You can bounce around pretty much as often as you like in the Guard and Reserve, depending on whether or not your unit/state lets you go.

        Army and Air Force have Reserves and National Guard. Navy, Marines, and Coast Guard have Reserves only.

        There are also different Reserve elements (Army Reserve Element, Individual Mobilization Augmentee) who are not assigned to any unit in particular, but can be mobilized for training and deployments as needed. They are in control groups and consist of mostly senior officers and non-commisioned officers with lots of service time.

        There's alot more to it than you see on a brochure or a commercial.
        Whitechapel - Hate Creation

        Comment


        • #5
          Kirch,

          In reply to your question of ,"I've known people that were full-time employees of the National Guard, Air Guard and Army Reserve. But I thought these were all people doing this on a part-time level. What gives?"

          There is a small number of people in each unit who are full time employees. They usually handle the command and logistically things necessary to keep the unit running. A few examples of "full timers" are: Supply Sergeant, Training NCO, Mechanics, Commander, etc. They receive the same pay and benefits as regular Army personnel.
          "People sleep peaceably in their beds at night only because rough men stand ready to do violence on their behalf."

          Comment


          • #6
            Is it still true that:

            1. Reservists can be called up individually?

            2. National Guardsmen have to be called up as an entire unit?

            Thus you are generally better off joining the National Guard if you don't want to have your life rudely interupted?
            I know I should feed the trolls but it is just SO hard.

            Comment


            • #7
              I think if you have a skill set that is needed they can call you up. I know that myold unit USAF Reserves was colocated with a Air Guard unit. Right after Spet 11th they called up a certain people in the Resver and Air Guard Unit with a certain skill set. The entire unit was called up a few days later but those guys where called up first.
              There are two ways to work for a miliatry unit in the guard or reserve, 1 AGR which stands for Active duty Guard,Reserve. They are payed their military pay and benefits, 2 ART which is what I did for 3 years which stands for Air Force Reserve Tech, you are a federal employee and are payed by the Department of defense and have benefits through them, you also have to complete your Reserve comitment of 1 weekend a month two weeks a year.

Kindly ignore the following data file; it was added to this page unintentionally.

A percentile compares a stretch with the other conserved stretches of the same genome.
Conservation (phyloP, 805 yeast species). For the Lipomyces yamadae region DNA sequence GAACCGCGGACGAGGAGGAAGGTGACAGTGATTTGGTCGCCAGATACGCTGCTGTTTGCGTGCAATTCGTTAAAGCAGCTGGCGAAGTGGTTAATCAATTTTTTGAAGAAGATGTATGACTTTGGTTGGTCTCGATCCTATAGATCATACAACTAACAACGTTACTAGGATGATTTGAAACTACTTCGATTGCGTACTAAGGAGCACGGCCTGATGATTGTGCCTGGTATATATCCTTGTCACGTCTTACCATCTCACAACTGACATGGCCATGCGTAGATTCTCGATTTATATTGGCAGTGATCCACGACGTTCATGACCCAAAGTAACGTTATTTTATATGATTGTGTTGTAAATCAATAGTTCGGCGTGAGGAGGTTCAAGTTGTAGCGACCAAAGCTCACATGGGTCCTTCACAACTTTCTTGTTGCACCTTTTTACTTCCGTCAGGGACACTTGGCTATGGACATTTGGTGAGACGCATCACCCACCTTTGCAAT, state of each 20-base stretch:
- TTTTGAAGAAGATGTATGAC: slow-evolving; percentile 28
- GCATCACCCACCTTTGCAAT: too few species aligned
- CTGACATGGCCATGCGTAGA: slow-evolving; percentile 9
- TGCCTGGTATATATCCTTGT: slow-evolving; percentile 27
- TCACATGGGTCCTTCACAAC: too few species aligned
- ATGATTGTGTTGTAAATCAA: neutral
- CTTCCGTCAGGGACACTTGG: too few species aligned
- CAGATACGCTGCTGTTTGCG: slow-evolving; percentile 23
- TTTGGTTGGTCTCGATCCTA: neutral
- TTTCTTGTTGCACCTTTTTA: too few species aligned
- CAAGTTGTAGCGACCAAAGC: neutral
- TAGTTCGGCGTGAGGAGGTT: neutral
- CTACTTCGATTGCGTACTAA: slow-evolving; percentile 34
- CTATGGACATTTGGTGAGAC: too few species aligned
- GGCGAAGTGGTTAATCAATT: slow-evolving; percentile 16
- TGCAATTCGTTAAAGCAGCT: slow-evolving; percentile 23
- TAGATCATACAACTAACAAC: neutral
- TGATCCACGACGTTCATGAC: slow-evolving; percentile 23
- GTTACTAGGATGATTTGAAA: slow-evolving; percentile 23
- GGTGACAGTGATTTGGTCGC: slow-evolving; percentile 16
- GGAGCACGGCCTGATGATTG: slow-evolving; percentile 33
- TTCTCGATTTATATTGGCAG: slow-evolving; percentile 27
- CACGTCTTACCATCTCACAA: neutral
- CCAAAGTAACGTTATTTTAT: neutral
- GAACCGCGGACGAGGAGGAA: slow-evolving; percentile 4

Last edited by squad51; 04-30-2004, 12:36 AM.
              Happy to be here proud to serve

              "Well it appears this lock does not accept american express."

              Never trust fire fighters to point out a suspect.

              Comment


              • #8
                Originally posted by squad51
                I think if you have a skill set that is needed they can call you up.
                That was my understanding to a point, but I think they need congressional approval as well. Ironically, I just got a survey in the mail this past weekend to update my status. The timing is interesting given all that's going on, I'm hoping it's a once-a-year deal and not a your-***-is-getting-recalled deal. One of the questions asks if I acquired any new foreign language skills (thank christ I didn't take any Arabic classes, I already wasted away one year of my life in the Middle East), and another asks if there is any reason I could not report to be mobilized within 7 days (**** yeah! How many reasons you want???!!!!)
                Sometimes I look at a person, and I just think, 'That person, right there, is the lowest common denominator.'

                Comment


                • #9